Sri Lanka Freedom Party’s 19th Convention:
SLFP in the contemporary politics of Sri Lanka
The 19th National Convention of the Sri Lanka Freedom Party,
scheduled for tomorrow, coincides with the 57th anniversary of the party
which founded in 1951, emerged as the most effective and formidable
alternative to then United National Party which dominated the political
life of the country in the first decade of the post-independent Sri
The formation of the Sri Lanka Freedom Party in 1951, was a
historical need as the people, who suffered under colonialism and under
the leadership of the Senanayake regime, wanted an alternative political
party to represent their interests and grievances.
The people, specially those of rural Sri Lanka, who remained
marginalized during the period of colonial domination, needed a
political party which can successfully aggregate the varied interests of
the people in rural areas who, in course of time, became the arbiters of
the national political conflict in the country.
S.W.R.D. Bandaranaike, from the time entered the political arena in
the country and through the State Council, engineered the construction
of a number institutions through which he intended to mobilize the
oppressed and the emerging rural intelligentsia, and it was on the basis
of the political potentiality of those forces and institutions which had
and exclusive traditional character that he identified the historical
foundations of the party, which, in 1956, came to be associated with the
Pancha Maha Balavegaya which, in the end, constructed both the
historical and the ideological foundations of the party which, to a
great extent, looked at the major issues of the day from the point of
view of nationalism. The Pancha Maha Balavegaya represented the major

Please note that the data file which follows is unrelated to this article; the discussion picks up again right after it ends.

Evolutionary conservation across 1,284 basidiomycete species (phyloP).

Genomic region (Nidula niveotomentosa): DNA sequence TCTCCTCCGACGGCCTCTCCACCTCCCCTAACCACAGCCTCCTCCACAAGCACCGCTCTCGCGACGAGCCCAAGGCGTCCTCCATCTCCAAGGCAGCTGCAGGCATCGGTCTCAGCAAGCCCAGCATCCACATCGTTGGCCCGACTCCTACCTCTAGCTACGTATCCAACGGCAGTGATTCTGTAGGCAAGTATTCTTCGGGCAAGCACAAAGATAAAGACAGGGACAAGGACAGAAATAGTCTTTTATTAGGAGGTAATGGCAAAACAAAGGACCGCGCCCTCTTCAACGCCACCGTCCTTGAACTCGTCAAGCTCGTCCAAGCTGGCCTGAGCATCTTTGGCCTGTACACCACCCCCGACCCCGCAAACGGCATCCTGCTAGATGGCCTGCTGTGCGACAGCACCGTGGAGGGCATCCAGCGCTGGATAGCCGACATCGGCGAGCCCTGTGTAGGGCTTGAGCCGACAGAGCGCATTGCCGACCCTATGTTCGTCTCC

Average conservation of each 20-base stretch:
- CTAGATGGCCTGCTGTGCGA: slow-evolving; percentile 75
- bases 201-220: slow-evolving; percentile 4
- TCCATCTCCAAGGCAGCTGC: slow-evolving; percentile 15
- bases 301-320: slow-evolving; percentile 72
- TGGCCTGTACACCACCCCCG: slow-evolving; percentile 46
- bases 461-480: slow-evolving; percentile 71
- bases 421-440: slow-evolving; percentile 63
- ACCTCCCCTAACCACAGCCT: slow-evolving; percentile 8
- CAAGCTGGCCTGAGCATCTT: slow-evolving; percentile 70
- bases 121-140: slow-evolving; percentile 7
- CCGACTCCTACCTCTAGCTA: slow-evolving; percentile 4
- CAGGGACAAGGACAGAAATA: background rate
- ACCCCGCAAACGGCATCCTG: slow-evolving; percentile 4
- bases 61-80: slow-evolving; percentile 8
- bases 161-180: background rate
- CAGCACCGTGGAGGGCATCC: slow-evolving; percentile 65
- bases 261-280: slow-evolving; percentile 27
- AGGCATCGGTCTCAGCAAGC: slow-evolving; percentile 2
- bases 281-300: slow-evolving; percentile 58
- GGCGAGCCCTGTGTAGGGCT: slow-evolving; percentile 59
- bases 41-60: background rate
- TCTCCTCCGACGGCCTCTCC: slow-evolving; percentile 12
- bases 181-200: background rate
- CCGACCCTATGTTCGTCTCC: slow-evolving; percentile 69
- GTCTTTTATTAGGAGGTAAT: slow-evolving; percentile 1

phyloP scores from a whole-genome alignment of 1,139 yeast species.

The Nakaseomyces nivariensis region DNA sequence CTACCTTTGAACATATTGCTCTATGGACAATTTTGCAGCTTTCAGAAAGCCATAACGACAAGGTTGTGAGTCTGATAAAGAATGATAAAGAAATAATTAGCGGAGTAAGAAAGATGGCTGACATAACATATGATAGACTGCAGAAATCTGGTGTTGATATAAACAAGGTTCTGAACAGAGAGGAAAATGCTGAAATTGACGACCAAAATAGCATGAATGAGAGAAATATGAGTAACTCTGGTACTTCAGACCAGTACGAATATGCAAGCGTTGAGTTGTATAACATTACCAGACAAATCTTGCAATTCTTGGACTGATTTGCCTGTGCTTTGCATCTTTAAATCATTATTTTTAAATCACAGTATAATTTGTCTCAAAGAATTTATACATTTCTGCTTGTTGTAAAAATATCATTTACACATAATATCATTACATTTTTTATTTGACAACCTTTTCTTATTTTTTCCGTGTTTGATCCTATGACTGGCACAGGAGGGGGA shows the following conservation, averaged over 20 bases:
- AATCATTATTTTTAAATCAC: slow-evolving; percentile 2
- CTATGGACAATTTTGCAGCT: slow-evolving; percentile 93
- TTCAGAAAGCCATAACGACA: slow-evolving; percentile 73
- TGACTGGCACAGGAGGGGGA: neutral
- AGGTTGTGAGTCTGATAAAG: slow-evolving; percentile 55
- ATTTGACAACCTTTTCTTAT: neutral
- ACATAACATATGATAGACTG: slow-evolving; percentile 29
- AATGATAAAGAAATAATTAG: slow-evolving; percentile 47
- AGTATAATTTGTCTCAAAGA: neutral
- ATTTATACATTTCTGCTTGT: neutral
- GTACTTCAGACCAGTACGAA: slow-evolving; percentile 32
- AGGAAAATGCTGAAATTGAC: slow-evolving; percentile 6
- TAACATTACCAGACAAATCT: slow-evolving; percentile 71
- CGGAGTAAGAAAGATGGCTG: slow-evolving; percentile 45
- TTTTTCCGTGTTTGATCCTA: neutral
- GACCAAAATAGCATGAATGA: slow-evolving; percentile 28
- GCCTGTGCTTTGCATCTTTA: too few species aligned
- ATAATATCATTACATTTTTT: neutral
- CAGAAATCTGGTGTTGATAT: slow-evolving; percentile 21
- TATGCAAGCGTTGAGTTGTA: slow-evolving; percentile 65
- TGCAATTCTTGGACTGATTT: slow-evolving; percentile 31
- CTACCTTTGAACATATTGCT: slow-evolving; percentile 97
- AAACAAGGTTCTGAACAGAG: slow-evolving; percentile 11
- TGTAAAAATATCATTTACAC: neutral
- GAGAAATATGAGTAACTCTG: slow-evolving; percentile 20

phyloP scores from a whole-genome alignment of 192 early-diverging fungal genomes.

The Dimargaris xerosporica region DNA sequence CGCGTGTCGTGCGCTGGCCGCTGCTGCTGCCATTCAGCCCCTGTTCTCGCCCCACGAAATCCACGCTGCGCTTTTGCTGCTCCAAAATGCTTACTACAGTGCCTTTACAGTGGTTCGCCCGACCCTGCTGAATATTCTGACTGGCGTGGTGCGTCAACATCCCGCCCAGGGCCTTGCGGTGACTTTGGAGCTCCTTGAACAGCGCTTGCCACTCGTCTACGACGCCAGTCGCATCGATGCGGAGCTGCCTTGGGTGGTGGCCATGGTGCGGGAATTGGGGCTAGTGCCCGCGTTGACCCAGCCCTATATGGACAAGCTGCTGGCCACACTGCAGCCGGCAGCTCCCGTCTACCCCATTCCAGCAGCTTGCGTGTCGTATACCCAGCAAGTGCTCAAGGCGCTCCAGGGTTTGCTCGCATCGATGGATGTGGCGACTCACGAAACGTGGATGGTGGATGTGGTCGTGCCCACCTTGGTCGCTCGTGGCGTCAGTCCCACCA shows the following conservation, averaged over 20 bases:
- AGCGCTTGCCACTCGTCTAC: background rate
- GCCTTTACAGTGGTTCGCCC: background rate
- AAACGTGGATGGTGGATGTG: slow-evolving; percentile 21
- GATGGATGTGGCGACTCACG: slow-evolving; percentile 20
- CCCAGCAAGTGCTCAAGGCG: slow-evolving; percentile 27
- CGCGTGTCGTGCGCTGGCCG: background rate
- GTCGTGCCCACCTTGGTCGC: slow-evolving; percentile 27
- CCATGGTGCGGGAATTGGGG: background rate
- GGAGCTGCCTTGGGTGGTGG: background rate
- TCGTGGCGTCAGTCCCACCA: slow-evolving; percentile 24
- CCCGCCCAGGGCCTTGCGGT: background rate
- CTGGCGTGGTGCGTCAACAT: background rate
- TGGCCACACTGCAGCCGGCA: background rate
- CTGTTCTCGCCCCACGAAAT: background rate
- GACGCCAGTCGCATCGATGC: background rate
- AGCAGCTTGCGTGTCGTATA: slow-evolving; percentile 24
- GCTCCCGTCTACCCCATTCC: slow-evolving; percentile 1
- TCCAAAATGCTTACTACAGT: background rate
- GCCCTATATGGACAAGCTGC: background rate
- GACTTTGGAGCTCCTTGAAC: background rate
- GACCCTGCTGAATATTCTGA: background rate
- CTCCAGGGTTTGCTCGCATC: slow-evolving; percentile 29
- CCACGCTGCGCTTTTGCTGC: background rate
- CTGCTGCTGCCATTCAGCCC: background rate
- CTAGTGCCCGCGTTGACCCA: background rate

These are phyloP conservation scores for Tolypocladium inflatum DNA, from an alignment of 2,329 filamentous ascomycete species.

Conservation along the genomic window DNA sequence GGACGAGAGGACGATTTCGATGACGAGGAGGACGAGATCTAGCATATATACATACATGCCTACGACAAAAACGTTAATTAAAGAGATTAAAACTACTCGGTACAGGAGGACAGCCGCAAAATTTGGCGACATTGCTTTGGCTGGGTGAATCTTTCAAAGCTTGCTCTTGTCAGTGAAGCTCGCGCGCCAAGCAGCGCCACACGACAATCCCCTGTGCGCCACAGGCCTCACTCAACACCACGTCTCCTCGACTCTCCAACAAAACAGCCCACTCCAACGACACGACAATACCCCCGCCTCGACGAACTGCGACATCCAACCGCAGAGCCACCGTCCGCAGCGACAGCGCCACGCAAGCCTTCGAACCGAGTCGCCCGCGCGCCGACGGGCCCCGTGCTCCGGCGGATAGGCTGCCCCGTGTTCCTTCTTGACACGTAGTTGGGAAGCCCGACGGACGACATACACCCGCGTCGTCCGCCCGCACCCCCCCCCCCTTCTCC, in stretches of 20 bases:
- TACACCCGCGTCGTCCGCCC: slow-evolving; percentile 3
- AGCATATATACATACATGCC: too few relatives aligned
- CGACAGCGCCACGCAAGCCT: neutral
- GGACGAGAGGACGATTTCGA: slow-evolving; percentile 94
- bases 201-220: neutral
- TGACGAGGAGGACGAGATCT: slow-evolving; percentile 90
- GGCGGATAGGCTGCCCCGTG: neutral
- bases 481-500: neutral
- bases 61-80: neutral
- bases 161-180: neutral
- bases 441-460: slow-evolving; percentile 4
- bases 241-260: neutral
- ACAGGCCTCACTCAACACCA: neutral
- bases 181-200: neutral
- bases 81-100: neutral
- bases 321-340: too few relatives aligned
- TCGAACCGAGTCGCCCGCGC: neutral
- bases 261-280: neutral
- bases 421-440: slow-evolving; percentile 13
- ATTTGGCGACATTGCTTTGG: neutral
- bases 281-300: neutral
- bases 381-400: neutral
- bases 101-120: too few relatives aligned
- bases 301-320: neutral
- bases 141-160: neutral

traditional institutions in Sri Lanka, and they were vital instruments
of political change: the mobilization of those with nationalist demands
created a strong popular base for the party which, due to the continued
influence of those forces, was expected to remain loyal to its
traditional support base and its historical foundations.
It, in course of time, became a major political resource of the party
and its utilization, in the context of a growing awareness of the
international factor, guided the major policies of the party: its
content, in a way, influenced the formulation of public policy in a wide
area of Governmental activity.
From that point of view, the 1956 historic political change, based on
the nationalist political resources of the period, represented a major
political resource, though part of which remain politically invalid
today, from which the party, its main pressure groups and its widespread
political base derived immense political inspiration to convert the
party into a virtual political and social movement, the important
features of which nourished the party in the last 50 years. It still
remains a party based on this orientation.
Creating hitory : UNP MPs crossing over to form the SLFP. ANCL file photo
The issue before the party, therefore, was how to come to terms with
the ever-growing influence of those traditional forces which derived
inspiration from both the history and culture.
At a later stage, the question was what place, if any, was to be
given the traditional institutions, as these institutions and systems
normally have a powerful appeal to the masses at large, and the SLFP
understood its potentiality as a source of power whereas the Marxist
parties and others saw this whole process as a form of political
Much of the politics of this period centred on this issue, and the
continued reliance on the forces and issues in the rural areas of the
country, helped the party to retain its formidable popular base, and all
leaders, irrespective of their standpoint on major issues of policy,
were expected to derive inspiration from this popular source of mass
As in 1956 and in the post-1956 period, the formulation of public
policy came to be stimulated by such political compulsions, many of
which were rooted in the traditional rural instruments of power.
This, in political terms, meant that the SLFP, from its very
inception, was a political party founded on the legitimate aspirations
of the masses in the village, and both S.W.R.D. Bandaranaike and Sirima
Bandaranaike realizing its tremendous impact on the whole process of